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Growing Horseradish

By: Kate Bradbury - Updated: 17 Dec 2017 | comments*Discuss
 
Growing Horseradish Harvesting

Horseradish is a perennial herb (it lasts for several years) originating from southeast Europe. Its tough twisted root is used in cooking to make horseradish sauce, a tangy and peppery sauce used to accompany fish and roast meat.

Horseradish is a voracious grower and has a tendency to take over the garden. It grows well in full sun or partial shade, and should be grown in a permanent spot. It will also grow well in a deep container (this can be advantage as it prevents the herb from spreading).

How to Grow Horseradish

Horseradish is best grown from a single piece of root. Plant the root in early spring or in autumn, in a well-prepared spot that’s free from weeds. Dig a hole 30cm deep and mix in some organic matter such as compost or well-rotted manure. Place the root at a 45-degree angle in the hole and cover with soil, watering well.

How to Care for Horseradish

After a few weeks, shoots and leaves will start to emerge from the soil. Keep the soil moist and free from weeds. Once the plant has developed large leaves it shouldn’t need much attention. The leaves will block light from weeds and suppress their growth; the root should be deep enough to absorb water from deep below the soil’s surface. However if conditions to get very dry, a good drink will promote strong growth.

Harvesting Horseradish

Horseradish is ready to harvest in autumn, but it is said that its taste is more intense if you wait until after the first frost before harvesting the root. Simply dig up the root and remove it from the ground. It should be similar in size and shape to a parsnip. Leave a small section of root in the ground to grow into a new plant the following year.

The root can be stored in a paper bag in the fridge for up to one week. If it is left for longer than one week the root will shrivel and the flavour diminishes.

Preparing Horseradish

To prepare the fresh horseradish root, simply wash the soil off, then peel and grate it. The pungent fumes from horseradish can cause irritation to the eyes so take care to protect them from the fumes whilst preparing the root.

Creamed horseradish is delicious with roast meat, especially beef. It can also accompany fish such as tuna. Add the raw grated pieces to cream and a little vinegar and store in a sterile airtight jar.

Hot horseradish sauce is made from mixing horseradish root with vegetable oil. It has a very strong flavour and is thicker in consistency than creamed horseradish sauce. It goes well with venison and can be added to mashed potato to give it a kick.

Horseradish is a delicious herb and can be grated and made into a delicious cream or hot sauce that can be added to meat or fish dishes. It is easy to grow and is best harvested in autumn after the first frost, and eaten fresh.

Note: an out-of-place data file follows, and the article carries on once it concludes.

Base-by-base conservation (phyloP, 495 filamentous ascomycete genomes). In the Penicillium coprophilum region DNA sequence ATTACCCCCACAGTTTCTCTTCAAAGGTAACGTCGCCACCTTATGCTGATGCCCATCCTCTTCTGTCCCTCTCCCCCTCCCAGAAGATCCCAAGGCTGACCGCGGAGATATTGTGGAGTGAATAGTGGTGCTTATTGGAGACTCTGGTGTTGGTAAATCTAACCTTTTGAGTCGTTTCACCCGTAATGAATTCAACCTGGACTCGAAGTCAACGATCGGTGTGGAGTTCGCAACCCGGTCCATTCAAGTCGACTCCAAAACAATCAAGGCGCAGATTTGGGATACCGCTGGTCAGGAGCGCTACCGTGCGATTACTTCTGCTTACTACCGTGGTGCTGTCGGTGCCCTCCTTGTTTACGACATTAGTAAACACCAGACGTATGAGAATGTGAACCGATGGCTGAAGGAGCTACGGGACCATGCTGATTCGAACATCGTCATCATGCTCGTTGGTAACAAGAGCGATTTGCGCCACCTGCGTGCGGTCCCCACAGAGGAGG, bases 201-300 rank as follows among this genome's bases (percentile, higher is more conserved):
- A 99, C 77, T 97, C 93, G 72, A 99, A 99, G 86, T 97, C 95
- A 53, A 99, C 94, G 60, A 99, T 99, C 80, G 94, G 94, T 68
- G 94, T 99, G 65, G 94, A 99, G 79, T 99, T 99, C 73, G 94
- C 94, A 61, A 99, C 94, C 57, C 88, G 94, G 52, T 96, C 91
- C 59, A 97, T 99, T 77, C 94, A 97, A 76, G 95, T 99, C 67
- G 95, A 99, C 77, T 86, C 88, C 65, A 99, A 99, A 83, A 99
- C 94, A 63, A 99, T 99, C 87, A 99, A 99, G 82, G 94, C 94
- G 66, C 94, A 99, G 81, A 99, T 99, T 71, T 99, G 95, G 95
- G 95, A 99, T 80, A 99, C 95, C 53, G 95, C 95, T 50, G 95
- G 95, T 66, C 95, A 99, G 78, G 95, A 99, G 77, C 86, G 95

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[Add a Comment]
Daphy - Your Question:
My horse radish leaves are being eaten. it is December, should I leave them in their pots till next year or split them.

Our Response:
Here's what Alys Fowler, gardener recommends:
"Old, neglected plants tend to have woody roots that aren't much use in the kitchen, so split clumps every three years. This can be done now if the soil is workable, or take root cuttings (pencil thickness, 10cm long) in spring. If you dig up your plant, any fragments of root that remain will resprout. It's pretty hard to get rid of a horseradish. When replanting, add well-rotted compost or manure.
Many books will tell you the roots need to be harvested in early winter and then can be stored in damp sand somewhere cool and frost-free. In reality, unless you want huge quantities, harvest the roots any time you can dig (though in spring the young roots will be thin). Thin out any very small or crooked roots as you go, otherwise the plant becomes overcrowded."
HerbExpert - 19-Dec-17 @ 2:45 PM
My horse radish leaves are being eaten . it is December, should I leave them in their pots till next year or split them.
Daphy - 17-Dec-17 @ 1:57 PM
Hi every summer my horseradish leaves get eaten, end up looking skeletal I've now put raspberry canes next to H.R. Will they be ok and what can I use to get rid of bugs pulse .
Kaz F - 5-Feb-17 @ 5:53 PM
What plants should you not grow near Horseradish, such as aconite family.
Dirky - 22-Apr-15 @ 1:15 AM
I am tring to get hold of some Horseradish roots to growwher I live, France,I have a friend who can take delivery and bring it here ;
Diddy - 13-Jan-14 @ 10:15 AM
I purchased my Horseradish on eBay growing fast in a 60 Litre grow bag very large leaves.So Looking forward to some Horse Radish in the Autumn.
Errol - 1-Jul-12 @ 12:12 PM
You can buy it at larger Morrisons - well, the new one in Portsmouth anyway.
Ric - 12-Feb-12 @ 7:31 PM
Christine - if you haven't already got a hold of some roots, try Thompson & Morgan, which is where I got mine.
fiona - 18-Oct-11 @ 12:10 AM
@Christine - the roots can be bought at some of the more specialist garden centres and at some online retailers like The horse radish company.
HerbExpert - 6-Sep-11 @ 10:15 AM
@ Tzv - The easiest way is simply to dig up the roots. If you want to retain some, try burying a barrell in the ground and re-planting a few that you've dug up in that. This should keep it one place.
HerbExpert - 6-Sep-11 @ 9:57 AM
It has become invasive on my allotment. How do I get rid of it?
Tzv i - 6-Sep-11 @ 9:19 AM
where can horseradish roots be purchased from,i have been looking for ages without any luck so far. Please help me
christine - 1-Jul-11 @ 12:40 PM
How to obtain and grow horseradish
keith - 24-May-11 @ 3:43 PM
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